New dinosaur discoveries explained at Nat Geo Live event

EDUCATION

Posted 2/17/21

Groundbreaking new science is changing how people thought dinosaurs looked, moved and lived. Join the Del E. Webb Center for the Performing Arts for the next virtual National Geographic Live event, …

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New dinosaur discoveries explained at Nat Geo Live event

EDUCATION

Posted

Groundbreaking new science is changing how people thought dinosaurs looked, moved and lived. Join the Del E. Webb Center for the Performing Arts for the next virtual National Geographic Live event, “Reimagining Dinosaurs,” Tuesday, Feb. 23.

Bringing new discoveries from around the globe direct to living rooms, the conversation features paleontologists Nizar Ibrahim and Sebastián Rozadilla as they share stories about their roles in the evolving science of dinosaurs.

Newfound troves of fossils from the Moroccan desert suggest that the immense predator Spinosaurus used crocodile-like jaws and a unique, paddle-like tail to actively pursue its prey in the water: a first for dinosaurs. And in Chile, scientists have discovered a shocking new dinosaur. Unlike its cousins, Velociraptor and T. rex, Chilesaurus consumed a vegetarian diet.

German/Moroccan paleontologist and anatomist, Nizar Ibrahim scours the deserts of North Africa for clues to life in the Cretaceous period, when the area was a large river system teeming with life. In addition to unearthing spectacular dinosaur bones, huge prehistoric fish, ferocious crocodile-like hunters, and the largest predatory dinosaur known, Mr. Ibrahim has discovered fossil footprints and a new species of flying reptile with an 18-foot wingspan that lived 95 million years ago.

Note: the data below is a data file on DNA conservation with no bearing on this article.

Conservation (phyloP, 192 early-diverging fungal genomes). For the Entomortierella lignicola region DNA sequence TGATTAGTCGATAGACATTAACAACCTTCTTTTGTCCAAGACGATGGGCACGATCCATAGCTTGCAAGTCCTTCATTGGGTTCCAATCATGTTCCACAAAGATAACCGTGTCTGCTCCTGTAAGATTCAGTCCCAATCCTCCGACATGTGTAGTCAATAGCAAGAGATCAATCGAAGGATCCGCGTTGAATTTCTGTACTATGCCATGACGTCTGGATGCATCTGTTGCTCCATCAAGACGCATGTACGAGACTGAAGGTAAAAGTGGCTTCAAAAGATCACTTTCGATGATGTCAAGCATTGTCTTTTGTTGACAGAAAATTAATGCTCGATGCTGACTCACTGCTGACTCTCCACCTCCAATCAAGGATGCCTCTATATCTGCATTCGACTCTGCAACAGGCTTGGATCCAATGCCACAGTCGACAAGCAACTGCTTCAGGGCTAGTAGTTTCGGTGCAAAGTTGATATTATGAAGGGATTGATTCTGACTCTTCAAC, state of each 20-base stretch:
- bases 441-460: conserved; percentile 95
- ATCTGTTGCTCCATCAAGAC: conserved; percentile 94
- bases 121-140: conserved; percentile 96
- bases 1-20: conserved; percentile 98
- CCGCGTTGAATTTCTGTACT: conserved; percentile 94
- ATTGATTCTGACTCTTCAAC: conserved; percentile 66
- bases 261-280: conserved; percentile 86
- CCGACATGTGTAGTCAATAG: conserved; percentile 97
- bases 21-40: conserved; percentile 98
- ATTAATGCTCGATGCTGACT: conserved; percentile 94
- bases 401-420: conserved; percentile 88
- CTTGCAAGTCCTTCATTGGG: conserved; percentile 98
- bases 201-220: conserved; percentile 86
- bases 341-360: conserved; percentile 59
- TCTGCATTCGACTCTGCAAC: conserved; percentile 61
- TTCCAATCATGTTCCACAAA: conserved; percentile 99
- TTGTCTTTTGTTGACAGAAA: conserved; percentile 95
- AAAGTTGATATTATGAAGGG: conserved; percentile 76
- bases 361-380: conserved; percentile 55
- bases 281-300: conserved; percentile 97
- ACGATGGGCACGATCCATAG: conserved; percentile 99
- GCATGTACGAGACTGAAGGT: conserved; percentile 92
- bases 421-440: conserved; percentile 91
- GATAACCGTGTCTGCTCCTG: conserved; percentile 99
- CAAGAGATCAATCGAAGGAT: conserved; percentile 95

Born in Argentina, from an early age Sebastián Rozadilla had a fascination with nature. He is currently pursuing his doctoral thesis on bird evolution. Exploring and traveling the continent in search of new fossil remains, Sebastián also enjoys drawing these lost worlds and bringing these extinct creatures to life through his artwork.

The 60-minute virtual event will include short videos narrated by Mr. Ibrahim and Mr. Rozadilla, and a live, moderated conversation about the intriguing changes in paleontology and the science of dinosaurs. There will also be opportunities for audience questions and answers.

Tickets for the February 23 Nat Geo Live event are $20. Only one ticket per household is needed for viewing. Call the Webb Center Box Office at 928-684-6624 or visit dewpac.org to reserve tickets and for a schedule of upcoming events. There is a $5 virtual program delivery charge per ticket whether purchased by phone or online.

The National Geographic Live Speaker Series brings premium storytelling and visually stunning imagery to audiences with first-hand accounts of science, adventure, and discovery told by world-class explorers who inspire change in the world.

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